Supply-chain issues are naturally a continuing pressure on the business affecting our input costs, which we are managing very closely. But beyond this, the supply chain has a huge impact on Scope 3 emissions – as these are essentially all the emissions that aren’t produced directly by us, but including aspects like ingredients, transport, distribution, packaging and purchases from other suppliers. We’re very focused on driving efficiencies where we can and working closely with them to help reduce emissions where possible. For example, we worked closely with our e-commerce 3PL company to reduce packaging inserts to significantly reduce cardboard use for online purchases.
What are BrewDog’s best opportunities for sales growth in 2024, both in terms of its packaged business through retail and also its on-trade operations? Do you expect to see volume growth from packaged beer through retail?
Despite all the macroeconomic headwinds, 2023 was a strong year for us. We are still growing and expanding – having launched some great new beers, including Black Heart which has exceeded all expectations, as well as Wingman and Shore Leave which are both already proving popular. All three have huge potential to grow and be big for us this year.
We also announced our bold expansion plans to treble our bar footprint over the next seven years and opened bars in new locations such as Hong Kong and global travel hubs like London Gatwick.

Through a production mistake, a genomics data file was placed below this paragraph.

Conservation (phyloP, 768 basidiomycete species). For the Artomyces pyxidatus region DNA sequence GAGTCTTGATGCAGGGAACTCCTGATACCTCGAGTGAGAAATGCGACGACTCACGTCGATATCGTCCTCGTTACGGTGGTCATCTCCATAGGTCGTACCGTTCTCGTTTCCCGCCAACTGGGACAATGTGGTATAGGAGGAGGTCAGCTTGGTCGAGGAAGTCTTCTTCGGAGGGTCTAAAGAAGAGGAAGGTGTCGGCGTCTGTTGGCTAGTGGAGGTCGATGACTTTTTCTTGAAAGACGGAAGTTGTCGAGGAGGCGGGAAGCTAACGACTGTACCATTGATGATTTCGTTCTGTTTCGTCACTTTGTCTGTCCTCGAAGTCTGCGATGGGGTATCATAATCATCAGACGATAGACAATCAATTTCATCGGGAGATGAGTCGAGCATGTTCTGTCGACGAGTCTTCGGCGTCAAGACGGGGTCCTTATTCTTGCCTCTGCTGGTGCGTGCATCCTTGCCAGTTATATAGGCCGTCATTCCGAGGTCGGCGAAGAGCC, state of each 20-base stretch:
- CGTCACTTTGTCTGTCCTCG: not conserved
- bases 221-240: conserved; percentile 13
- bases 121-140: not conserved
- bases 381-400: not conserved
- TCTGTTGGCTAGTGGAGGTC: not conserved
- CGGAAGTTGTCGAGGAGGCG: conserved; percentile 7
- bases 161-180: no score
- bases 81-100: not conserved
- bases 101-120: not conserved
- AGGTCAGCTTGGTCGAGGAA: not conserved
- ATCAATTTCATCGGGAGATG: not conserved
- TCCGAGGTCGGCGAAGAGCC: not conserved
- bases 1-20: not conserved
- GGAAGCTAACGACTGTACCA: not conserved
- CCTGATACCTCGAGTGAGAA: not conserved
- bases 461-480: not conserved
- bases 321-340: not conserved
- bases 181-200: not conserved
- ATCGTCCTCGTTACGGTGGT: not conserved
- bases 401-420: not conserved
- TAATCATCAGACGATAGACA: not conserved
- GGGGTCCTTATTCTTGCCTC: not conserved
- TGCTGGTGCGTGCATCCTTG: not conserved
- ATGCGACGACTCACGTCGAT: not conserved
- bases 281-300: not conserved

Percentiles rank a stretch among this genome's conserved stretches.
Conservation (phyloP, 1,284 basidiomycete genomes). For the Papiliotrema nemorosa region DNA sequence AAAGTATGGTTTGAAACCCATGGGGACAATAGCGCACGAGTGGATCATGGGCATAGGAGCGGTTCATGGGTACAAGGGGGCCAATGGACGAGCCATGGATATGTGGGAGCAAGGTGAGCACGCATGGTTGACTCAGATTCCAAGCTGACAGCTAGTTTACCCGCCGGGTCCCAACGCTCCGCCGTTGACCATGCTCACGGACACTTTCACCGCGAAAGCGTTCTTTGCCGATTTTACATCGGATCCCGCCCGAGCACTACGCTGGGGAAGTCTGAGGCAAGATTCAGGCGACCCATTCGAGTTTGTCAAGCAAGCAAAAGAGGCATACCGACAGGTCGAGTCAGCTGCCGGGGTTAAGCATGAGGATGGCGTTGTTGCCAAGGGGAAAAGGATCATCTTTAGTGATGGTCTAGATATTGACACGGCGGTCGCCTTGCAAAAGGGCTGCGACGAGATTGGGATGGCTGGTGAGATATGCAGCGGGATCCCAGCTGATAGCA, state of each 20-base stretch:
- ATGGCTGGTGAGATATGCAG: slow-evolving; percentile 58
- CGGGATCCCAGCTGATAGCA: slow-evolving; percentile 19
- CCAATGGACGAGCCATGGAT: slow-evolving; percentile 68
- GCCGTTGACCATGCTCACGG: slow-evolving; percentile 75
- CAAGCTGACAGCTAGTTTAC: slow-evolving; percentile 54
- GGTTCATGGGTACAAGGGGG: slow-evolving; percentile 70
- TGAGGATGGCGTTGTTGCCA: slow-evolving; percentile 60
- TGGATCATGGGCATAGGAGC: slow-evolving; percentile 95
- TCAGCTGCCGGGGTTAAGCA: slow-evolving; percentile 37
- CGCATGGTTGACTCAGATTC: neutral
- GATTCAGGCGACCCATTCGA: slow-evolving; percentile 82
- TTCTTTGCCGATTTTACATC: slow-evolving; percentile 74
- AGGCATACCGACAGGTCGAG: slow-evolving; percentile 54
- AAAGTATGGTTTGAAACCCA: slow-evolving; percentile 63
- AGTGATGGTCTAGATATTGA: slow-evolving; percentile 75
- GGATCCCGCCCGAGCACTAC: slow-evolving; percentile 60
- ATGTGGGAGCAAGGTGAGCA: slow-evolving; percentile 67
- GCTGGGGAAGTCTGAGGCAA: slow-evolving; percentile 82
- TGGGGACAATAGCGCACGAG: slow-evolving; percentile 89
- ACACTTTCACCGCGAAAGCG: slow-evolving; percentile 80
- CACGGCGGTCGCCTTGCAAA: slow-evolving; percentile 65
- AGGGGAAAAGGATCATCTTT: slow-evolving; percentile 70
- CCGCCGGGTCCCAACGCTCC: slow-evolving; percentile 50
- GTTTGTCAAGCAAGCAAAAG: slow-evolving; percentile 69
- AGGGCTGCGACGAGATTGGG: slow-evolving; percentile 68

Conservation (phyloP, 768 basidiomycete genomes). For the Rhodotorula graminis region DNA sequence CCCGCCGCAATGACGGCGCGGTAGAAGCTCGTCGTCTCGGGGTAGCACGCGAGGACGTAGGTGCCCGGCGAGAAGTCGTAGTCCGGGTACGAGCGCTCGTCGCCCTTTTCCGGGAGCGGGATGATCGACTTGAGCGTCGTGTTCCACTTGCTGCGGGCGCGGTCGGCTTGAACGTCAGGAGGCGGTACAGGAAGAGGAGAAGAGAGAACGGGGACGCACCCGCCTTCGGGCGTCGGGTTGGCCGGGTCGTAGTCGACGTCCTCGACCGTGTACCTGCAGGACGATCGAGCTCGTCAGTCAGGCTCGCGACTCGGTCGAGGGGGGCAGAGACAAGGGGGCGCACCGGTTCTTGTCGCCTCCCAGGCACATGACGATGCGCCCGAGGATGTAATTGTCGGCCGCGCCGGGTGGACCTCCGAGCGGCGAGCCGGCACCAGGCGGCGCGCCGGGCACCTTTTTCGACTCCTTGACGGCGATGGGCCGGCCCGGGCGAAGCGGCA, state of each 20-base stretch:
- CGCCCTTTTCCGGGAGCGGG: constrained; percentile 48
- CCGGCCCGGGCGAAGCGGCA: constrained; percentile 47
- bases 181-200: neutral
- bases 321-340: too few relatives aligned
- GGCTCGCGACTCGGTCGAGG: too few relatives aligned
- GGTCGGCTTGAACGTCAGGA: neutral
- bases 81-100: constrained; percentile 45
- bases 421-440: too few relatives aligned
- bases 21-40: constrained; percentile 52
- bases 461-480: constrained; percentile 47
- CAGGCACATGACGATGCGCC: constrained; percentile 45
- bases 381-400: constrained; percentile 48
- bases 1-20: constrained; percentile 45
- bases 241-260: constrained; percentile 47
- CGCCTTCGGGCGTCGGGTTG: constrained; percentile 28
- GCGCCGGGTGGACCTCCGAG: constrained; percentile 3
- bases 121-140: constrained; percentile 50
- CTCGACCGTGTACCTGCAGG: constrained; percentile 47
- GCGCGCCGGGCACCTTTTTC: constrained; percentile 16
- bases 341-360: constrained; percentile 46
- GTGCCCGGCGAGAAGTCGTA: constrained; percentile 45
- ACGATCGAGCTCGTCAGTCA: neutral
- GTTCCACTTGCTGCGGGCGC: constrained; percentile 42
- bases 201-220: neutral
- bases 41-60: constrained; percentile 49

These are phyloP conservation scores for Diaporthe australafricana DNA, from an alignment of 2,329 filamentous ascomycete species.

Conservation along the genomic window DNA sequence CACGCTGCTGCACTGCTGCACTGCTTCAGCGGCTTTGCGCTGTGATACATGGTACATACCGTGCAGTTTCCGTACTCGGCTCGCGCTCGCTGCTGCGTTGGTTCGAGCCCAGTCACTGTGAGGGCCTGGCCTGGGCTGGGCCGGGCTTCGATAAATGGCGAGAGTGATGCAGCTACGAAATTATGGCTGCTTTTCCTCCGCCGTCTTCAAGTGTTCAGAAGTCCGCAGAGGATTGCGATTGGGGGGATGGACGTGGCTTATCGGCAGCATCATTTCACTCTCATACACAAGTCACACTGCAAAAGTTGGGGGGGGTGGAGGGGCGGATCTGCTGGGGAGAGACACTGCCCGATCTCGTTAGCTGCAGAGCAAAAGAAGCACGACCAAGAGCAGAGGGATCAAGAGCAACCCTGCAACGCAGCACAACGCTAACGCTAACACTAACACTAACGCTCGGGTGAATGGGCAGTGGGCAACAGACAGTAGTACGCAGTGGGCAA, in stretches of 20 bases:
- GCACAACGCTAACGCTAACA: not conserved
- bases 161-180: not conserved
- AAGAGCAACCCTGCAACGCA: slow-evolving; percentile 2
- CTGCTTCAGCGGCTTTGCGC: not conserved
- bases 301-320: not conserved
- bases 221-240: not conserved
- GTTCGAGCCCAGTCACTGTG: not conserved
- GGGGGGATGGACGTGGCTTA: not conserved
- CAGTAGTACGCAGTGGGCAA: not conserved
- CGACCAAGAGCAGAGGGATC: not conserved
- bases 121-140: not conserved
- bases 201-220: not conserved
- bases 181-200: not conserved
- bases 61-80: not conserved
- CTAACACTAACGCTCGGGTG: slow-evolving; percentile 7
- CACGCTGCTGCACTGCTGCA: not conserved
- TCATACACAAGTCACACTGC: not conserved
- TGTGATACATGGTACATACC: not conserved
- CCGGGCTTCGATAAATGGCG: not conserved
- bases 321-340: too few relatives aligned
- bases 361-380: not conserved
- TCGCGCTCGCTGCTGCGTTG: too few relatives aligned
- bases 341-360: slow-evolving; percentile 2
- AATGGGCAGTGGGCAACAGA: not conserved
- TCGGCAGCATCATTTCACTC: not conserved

In terms of off-trade, we already massively outperform our sector and will continue to strive to grow this part of the business. The on-trade remains very tough and hyper competitive but we’re confident we can build on our recent successes.
From a geography perspective, we’ve got big plans to grow our presence in China – the world’s biggest beer market – and capitalise on demand in countries such as India, where we expect to open a host of new bars in the next few years. We’re also seeing strong growth for us in mainland Europe where we’re working closely with distributors to launch brand campaigns in key territories.
Overall, what are the biggest challenges you think BrewDog will face in 2024? Conversely, do you have reasons for optimism for your business?
The three biggest challenges will continue to be the perfect storm of cost of living and inflationary pressures squeezing our supply chain and input costs. But we’re confident of weathering these and emerging stronger than ever.
For us, it’s always been about making fantastic, quality beer. And 2024 will be no exception. We have great strength and depth in our range which positions us strongly within the category and have exciting plans brewing – both in terms of new beers and bold, exciting campaigns which we’ve always been known for. Seeing the Lost Forest continue to become a reality is personally hugely important and exciting and fills me with great optimism and pride.
Hideki Horiguchi, president and CEO of Kirin Brewery Co.
In which geographic markets do you see the best growth prospects in 2024?
In 2024, we believe that opportunities are abundant due to the gradual recovery from COVID-19, changes in consumer mindset, and the transition between the beer categories following Japan’s liquor tax revision. In particular, the beer category (not including happo-shu or new genre beers) has been performing very well since the end of last year, partly due to the revision of the liquor tax. We will continue to meet the growing demand for beer with our Kirin Ichiban brand, which offers a rich lineup with different tastes, and the Spring Valley line-up of craft beer, which we are working on as a new growth driver.
How do you see consumer demand for beer this year?